I mean, we live in America. We split right down the racial divide in believing whether or not our country has a race issue. Race has been used to distance people who should be politically and socioeconomically aligned - but we fight. We fight long and hard - in part, because we see race differently. We say, "Barack is a new leader, he's articulate, capable, inspiring, a credit to what our country can be." They say, "He's arrogant, untested, mistaken about hope in a time when we need experience, Black." With a daily need to defend one's patriotism, family background, educational achievements, poised ability to float within the Ivy League sect, recreational drug dabble, religion, minister, faith, bowling ability - "Why isn't McCain winning at all?"

I mean really, how can Barack have a 5% lead when he's so - new, unknown, scary, Brown. Shouldn't the American Dream absent any hint of Affirmative Action sail right into the hearts of the American people and have a slam dunk. I mean he's got the wealthy, the right, the hard working whites - correct? Why isn't he winning?
We haven't declared a blog war on his ice cold heiress of a wife, she's gotten a free pass with her charitable work in Africa and non-released tax returns. Why isn't McCain winning?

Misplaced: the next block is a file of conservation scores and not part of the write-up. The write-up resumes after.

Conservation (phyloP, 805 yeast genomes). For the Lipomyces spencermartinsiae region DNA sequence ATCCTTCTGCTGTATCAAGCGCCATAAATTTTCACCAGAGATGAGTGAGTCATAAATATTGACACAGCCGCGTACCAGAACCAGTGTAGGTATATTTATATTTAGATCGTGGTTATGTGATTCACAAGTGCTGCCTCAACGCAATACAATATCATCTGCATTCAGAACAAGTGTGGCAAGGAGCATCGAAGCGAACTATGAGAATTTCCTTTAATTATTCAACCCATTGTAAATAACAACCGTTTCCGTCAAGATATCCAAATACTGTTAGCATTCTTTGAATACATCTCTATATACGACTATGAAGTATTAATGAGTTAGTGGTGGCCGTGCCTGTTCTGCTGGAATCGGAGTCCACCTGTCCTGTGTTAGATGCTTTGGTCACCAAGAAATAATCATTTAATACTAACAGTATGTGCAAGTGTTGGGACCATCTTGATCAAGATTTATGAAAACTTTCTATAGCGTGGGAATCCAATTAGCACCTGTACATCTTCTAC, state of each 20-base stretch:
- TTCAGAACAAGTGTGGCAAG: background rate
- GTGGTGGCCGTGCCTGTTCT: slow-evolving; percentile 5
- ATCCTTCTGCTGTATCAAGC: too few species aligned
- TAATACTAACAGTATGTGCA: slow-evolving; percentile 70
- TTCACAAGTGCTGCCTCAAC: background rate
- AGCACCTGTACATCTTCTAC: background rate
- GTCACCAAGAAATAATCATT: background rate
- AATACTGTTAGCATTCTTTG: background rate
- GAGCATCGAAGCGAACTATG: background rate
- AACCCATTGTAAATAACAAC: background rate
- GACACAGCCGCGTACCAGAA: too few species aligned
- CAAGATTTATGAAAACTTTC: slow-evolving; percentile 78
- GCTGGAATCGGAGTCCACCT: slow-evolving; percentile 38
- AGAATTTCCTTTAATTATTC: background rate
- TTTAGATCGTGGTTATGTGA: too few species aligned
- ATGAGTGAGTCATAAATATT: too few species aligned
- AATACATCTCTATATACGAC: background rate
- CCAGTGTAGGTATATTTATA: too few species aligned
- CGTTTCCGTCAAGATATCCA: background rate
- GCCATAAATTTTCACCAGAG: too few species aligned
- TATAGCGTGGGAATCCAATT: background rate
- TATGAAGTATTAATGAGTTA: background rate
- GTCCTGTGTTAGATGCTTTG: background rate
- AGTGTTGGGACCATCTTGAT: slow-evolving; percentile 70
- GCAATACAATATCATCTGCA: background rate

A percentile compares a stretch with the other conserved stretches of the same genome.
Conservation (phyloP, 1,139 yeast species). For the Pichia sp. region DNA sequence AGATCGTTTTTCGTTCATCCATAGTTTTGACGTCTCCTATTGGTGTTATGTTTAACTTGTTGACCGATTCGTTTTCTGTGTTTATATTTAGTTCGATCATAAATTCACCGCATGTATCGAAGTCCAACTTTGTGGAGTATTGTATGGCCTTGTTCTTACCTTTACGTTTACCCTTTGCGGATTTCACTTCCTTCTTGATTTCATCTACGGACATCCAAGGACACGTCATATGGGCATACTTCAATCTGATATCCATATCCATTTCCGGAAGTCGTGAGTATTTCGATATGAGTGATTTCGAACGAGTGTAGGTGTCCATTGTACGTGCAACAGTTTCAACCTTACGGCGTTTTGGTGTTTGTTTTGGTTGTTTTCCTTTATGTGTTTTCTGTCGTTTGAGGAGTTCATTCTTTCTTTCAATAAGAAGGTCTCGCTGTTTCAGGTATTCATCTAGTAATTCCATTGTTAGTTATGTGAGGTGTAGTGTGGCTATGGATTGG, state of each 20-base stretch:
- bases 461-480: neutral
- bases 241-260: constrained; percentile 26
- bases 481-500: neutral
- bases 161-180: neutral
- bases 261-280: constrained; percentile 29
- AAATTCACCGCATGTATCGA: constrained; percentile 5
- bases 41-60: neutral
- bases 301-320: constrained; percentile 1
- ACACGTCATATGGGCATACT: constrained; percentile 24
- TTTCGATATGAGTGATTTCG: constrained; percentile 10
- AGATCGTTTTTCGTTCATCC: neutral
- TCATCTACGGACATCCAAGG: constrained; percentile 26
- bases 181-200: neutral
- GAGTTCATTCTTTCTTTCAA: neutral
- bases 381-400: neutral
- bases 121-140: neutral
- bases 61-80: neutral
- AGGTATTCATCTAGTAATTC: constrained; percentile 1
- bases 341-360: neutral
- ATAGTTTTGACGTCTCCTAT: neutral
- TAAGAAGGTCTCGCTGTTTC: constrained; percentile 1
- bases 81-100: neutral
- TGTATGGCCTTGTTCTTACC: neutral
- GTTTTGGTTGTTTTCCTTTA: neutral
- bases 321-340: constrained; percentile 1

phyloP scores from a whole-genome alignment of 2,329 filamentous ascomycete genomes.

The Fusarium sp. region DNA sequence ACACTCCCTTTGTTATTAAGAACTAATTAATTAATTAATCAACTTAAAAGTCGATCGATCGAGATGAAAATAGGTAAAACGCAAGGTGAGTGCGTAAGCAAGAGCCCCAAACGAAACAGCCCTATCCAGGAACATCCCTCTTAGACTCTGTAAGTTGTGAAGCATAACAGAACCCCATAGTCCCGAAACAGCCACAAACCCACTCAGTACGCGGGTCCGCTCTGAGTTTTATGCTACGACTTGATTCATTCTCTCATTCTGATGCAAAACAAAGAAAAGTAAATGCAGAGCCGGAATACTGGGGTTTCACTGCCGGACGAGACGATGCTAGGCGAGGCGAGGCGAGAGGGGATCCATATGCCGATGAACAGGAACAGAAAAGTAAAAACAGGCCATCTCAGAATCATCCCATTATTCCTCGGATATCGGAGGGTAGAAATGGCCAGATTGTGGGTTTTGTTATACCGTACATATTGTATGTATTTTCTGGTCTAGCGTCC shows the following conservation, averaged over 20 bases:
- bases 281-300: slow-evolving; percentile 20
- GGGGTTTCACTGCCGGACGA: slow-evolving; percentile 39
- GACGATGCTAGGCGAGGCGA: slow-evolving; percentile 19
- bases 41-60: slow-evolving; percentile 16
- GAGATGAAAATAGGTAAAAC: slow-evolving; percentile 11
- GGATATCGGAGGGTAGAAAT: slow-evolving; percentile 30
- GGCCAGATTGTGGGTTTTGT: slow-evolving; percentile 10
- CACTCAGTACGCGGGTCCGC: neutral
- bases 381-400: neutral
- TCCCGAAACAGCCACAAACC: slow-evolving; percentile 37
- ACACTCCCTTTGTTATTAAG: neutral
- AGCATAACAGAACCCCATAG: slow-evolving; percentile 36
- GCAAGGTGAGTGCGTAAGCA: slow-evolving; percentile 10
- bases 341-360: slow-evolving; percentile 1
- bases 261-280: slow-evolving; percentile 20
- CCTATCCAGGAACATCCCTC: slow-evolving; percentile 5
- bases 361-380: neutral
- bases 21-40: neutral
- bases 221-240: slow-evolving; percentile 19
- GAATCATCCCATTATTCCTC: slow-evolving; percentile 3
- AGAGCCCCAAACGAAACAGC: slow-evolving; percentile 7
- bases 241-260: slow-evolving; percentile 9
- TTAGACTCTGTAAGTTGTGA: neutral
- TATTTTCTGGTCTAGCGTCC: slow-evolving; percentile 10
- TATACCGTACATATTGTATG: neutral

If we stop and think about the role of the media in this election, we should all spend a lot more time stopping and thinking - than reading what they write. Daily, the mass media paints a picture that they want us to sip slowly, like its right, righteous or true. (Did you have your dose of kool-aid - or CNN, FOX News, etc., today?) Often the media, our treasured elite, are publishing just a really really well paid, often read, blog of sorts. They spout about what matters to them (like me), how they see it (like me), add in a few polls and numbers (like me)- and walla - paint a problem for those who stop at the headline. Today... Barack should be winning by more - since he's not, he's in trouble. News at 11......

Well, I have no idea how my neighbors will vote. Yet, when I look at the economy (as measured by my savings and checking account), when I look at the credit crisis (defined by my late fees and 1-800 calls), as I examine the state of education (while I wrestle between sending the kids to public school for the first time, paying some unGodly amount in tuition I can't afford, or being able to afford a non-diverse environment which was toxic to my bright, beautiful daughter), as I ponder health care (and the $100 co-pay for orthodontic work, coupled with enough allergy, exczema and asthma medicine to fill nurses offices for each child) - I scientifically suggest - there's a big decision to be made by each of us. McCain who can't win at all or Obama who isn't winning by enough. You decide.